Many people struggle with complaints of gas and bloating and while searching for relief, decide to give gluten free foods a try. It may help alleviate your symptoms and you feel better, less bloated, less gassy, and therefore, self diagnose yourself with a gluten sensitivity. But, is it really the gluten that is causing the uncomfortable digestive woes? Millions of people voluntarily avoid gluten, a protein found in wheat, barley, and rye foods like bread, cereal and pasta. Those who have celiac disease (1% of the population) MUST avoid ALL gluten due to immune damage it causes in the small intestine, which makes them very sick. But is it really the gluten causing all the digestive symptoms for the 12% of people reporting a gluten sensitivity?
New research from Norway suggests it’s not gluten that is causing issues for these people… it’s a FODMAP called fructan. FODMAP is an acronym for a group of short-chained carbohydrates which are poorly digested by the human body. FODMAP stands for Fermentable, Oligosaccharide, Disaccharide,Monosaccharide, And, Polyols.
Since many people can’t break down FODMAPs, these molecules remain undigested until they reach your colon. From there, the bacteria in your colon “digest” or ferment these molecules, which produces gas, and causes digestive symptoms – ouch! Typical symptoms of irritable bowel syndrome (IBS) are now treated with the Low FODMAP diet. Symptoms of IBS include:
- Abdominal pain and cramping
- Excessive gas
- Abdominal distention and swelling
The Low FODMAP diet is also helpful for those diagnosed with SIBO (small intestinal bacterial overgrowth) and inflammatory bowel disease.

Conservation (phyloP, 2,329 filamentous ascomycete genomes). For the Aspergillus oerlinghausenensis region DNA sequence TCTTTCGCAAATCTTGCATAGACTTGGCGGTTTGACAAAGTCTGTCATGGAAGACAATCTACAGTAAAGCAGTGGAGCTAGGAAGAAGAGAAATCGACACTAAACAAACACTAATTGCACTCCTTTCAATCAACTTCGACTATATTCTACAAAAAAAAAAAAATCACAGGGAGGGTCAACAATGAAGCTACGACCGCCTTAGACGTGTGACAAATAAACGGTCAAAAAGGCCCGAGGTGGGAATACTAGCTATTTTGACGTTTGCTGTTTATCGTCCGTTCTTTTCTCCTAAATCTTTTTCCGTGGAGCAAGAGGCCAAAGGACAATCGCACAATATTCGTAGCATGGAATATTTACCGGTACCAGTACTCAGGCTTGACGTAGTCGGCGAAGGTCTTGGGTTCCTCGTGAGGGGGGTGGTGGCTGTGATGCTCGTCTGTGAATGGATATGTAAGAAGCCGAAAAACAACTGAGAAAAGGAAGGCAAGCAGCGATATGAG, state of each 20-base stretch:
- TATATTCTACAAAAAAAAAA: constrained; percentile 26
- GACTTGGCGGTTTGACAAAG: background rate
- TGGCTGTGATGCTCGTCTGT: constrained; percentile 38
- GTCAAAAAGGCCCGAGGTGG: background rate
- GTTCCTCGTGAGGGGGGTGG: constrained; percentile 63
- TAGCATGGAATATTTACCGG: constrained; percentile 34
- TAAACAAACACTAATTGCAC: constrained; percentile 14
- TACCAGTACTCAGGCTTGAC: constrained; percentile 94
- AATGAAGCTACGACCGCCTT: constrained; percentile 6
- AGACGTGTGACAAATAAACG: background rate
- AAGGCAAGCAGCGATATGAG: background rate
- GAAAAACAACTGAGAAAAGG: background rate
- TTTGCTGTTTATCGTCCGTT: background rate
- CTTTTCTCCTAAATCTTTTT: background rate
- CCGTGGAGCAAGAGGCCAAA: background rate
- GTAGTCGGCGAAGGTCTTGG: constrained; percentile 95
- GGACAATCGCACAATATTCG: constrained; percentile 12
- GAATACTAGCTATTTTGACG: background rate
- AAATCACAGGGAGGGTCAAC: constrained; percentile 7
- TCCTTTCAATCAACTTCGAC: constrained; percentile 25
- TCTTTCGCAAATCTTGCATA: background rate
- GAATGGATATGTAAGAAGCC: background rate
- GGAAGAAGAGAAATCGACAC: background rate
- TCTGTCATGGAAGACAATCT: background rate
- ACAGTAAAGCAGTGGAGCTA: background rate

FRUCTANS are a FODMAP and occur in large quantities in wheat, barley and rye, garlic, onions, chickpeas, raisins, watermelon
So what’s the problem with avoiding gluten? There are gluten containing foods that you may be unnecessarily avoiding, such as sourdough spelt or wheat bread, as the cultures in sourdough breakdown the fructans. We know that the microbiome in the intestine is very important for gut health. We don’t want to unnecessarily elliminate foods that contribute to a healthy microbiome environment. The other issue is that most people with digestive issues don’t ever fully recover on a gluten-free diet. This is because FODMAPs (including fructans) are the likely culprit and gluten free is not always low in FODMAPs which is what’s actually required. The good news is the Low FODMAP diet is not meant to be followed forever! There are 2 phases;
1). elimination phase and
2). challenge phase.
You begin with eliminating High FODMAP foods for 4-6 weeks, if you notice a remarkable improvement, it’s time to challenge! You will begin to see which FODMAPs are triggers and your tolerance level. Yes, tolerance level! That means you don’t need to follow a Low FODMAP diet indefinately. Remember, alot of these foods contibute to good gut microbiome. So, let’s not eliminate! It’s about figuring out what YOUR triggers are, then finding your tolerance level. You may tolerate a slice of wheat bread with your eggs in the morning, but have some awful digestive sympotoms after consuming a large pasta dish with a garlic sauce – that’s a no, no for me!
Consult with a Registered Dietitian prior to initiating a Low FODMAP diet or any elimination diet.